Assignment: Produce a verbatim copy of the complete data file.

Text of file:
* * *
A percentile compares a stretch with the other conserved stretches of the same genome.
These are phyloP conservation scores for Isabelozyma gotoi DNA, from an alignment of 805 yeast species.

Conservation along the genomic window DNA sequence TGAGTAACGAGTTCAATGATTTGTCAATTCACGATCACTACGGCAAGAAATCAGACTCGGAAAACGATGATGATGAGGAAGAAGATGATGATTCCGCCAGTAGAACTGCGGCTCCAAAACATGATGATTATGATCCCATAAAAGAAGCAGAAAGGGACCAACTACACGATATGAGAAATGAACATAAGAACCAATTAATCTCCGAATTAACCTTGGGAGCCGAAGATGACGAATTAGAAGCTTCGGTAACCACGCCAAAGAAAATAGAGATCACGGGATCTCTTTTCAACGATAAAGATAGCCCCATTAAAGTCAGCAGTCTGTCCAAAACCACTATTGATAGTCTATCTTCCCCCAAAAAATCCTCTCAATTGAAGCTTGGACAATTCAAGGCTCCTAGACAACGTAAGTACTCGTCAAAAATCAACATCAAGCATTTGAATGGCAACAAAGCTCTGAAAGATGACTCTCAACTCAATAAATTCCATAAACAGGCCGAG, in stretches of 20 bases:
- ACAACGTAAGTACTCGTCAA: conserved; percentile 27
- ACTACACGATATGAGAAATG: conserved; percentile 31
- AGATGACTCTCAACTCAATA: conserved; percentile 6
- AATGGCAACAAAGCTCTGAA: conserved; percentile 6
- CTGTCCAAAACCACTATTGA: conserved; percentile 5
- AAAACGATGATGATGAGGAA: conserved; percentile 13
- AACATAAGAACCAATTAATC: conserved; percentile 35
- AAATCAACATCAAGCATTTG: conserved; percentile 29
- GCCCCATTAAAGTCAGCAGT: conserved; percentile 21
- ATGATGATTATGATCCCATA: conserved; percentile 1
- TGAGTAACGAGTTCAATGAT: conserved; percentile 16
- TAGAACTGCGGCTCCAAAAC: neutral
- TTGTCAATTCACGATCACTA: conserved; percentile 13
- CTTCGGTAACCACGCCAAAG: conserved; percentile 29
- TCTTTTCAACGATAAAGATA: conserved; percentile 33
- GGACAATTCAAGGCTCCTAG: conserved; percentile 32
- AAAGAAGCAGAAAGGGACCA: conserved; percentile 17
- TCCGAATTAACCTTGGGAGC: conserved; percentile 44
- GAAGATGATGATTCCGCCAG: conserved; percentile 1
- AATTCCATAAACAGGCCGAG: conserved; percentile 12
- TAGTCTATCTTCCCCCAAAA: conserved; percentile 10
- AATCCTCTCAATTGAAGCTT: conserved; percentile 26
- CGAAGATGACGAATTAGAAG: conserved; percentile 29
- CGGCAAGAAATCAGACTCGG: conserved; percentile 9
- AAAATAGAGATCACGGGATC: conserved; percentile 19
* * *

A percentile compares a stretch with the other conserved stretches of the same genome.
These are phyloP conservation scores for Isabelozyma gotoi DNA, from an alignment of 805 yeast species.

Conservation along the genomic window DNA sequence TGAGTAACGAGTTCAATGATTTGTCAATTCACGATCACTACGGCAAGAAATCAGACTCGGAAAACGATGATGATGAGGAAGAAGATGATGATTCCGCCAGTAGAACTGCGGCTCCAAAACATGATGATTATGATCCCATAAAAGAAGCAGAAAGGGACCAACTACACGATATGAGAAATGAACATAAGAACCAATTAATCTCCGAATTAACCTTGGGAGCCGAAGATGACGAATTAGAAGCTTCGGTAACCACGCCAAAGAAAATAGAGATCACGGGATCTCTTTTCAACGATAAAGATAGCCCCATTAAAGTCAGCAGTCTGTCCAAAACCACTATTGATAGTCTATCTTCCCCCAAAAAATCCTCTCAATTGAAGCTTGGACAATTCAAGGCTCCTAGACAACGTAAGTACTCGTCAAAAATCAACATCAAGCATTTGAATGGCAACAAAGCTCTGAAAGATGACTCTCAACTCAATAAATTCCATAAACAGGCCGAG, in stretches of 20 bases:
- ACAACGTAAGTACTCGTCAA: conserved; percentile 27
- ACTACACGATATGAGAAATG: conserved; percentile 31
- AGATGACTCTCAACTCAATA: conserved; percentile 6
- AATGGCAACAAAGCTCTGAA: conserved; percentile 6
- CTGTCCAAAACCACTATTGA: conserved; percentile 5
- AAAACGATGATGATGAGGAA: conserved; percentile 13
- AACATAAGAACCAATTAATC: conserved; percentile 35
- AAATCAACATCAAGCATTTG: conserved; percentile 29
- GCCCCATTAAAGTCAGCAGT: conserved; percentile 21
- ATGATGATTATGATCCCATA: conserved; percentile 1
- TGAGTAACGAGTTCAATGAT: conserved; percentile 16
- TAGAACTGCGGCTCCAAAAC: neutral
- TTGTCAATTCACGATCACTA: conserved; percentile 13
- CTTCGGTAACCACGCCAAAG: conserved; percentile 29
- TCTTTTCAACGATAAAGATA: conserved; percentile 33
- GGACAATTCAAGGCTCCTAG: conserved; percentile 32
- AAAGAAGCAGAAAGGGACCA: conserved; percentile 17
- TCCGAATTAACCTTGGGAGC: conserved; percentile 44
- GAAGATGATGATTCCGCCAG: conserved; percentile 1
- AATTCCATAAACAGGCCGAG: conserved; percentile 12
- TAGTCTATCTTCCCCCAAAA: conserved; percentile 10
- AATCCTCTCAATTGAAGCTT: conserved; percentile 26
- CGAAGATGACGAATTAGAAG: conserved; percentile 29
- CGGCAAGAAATCAGACTCGG: conserved; percentile 9
- AAAATAGAGATCACGGGATC: conserved; percentile 19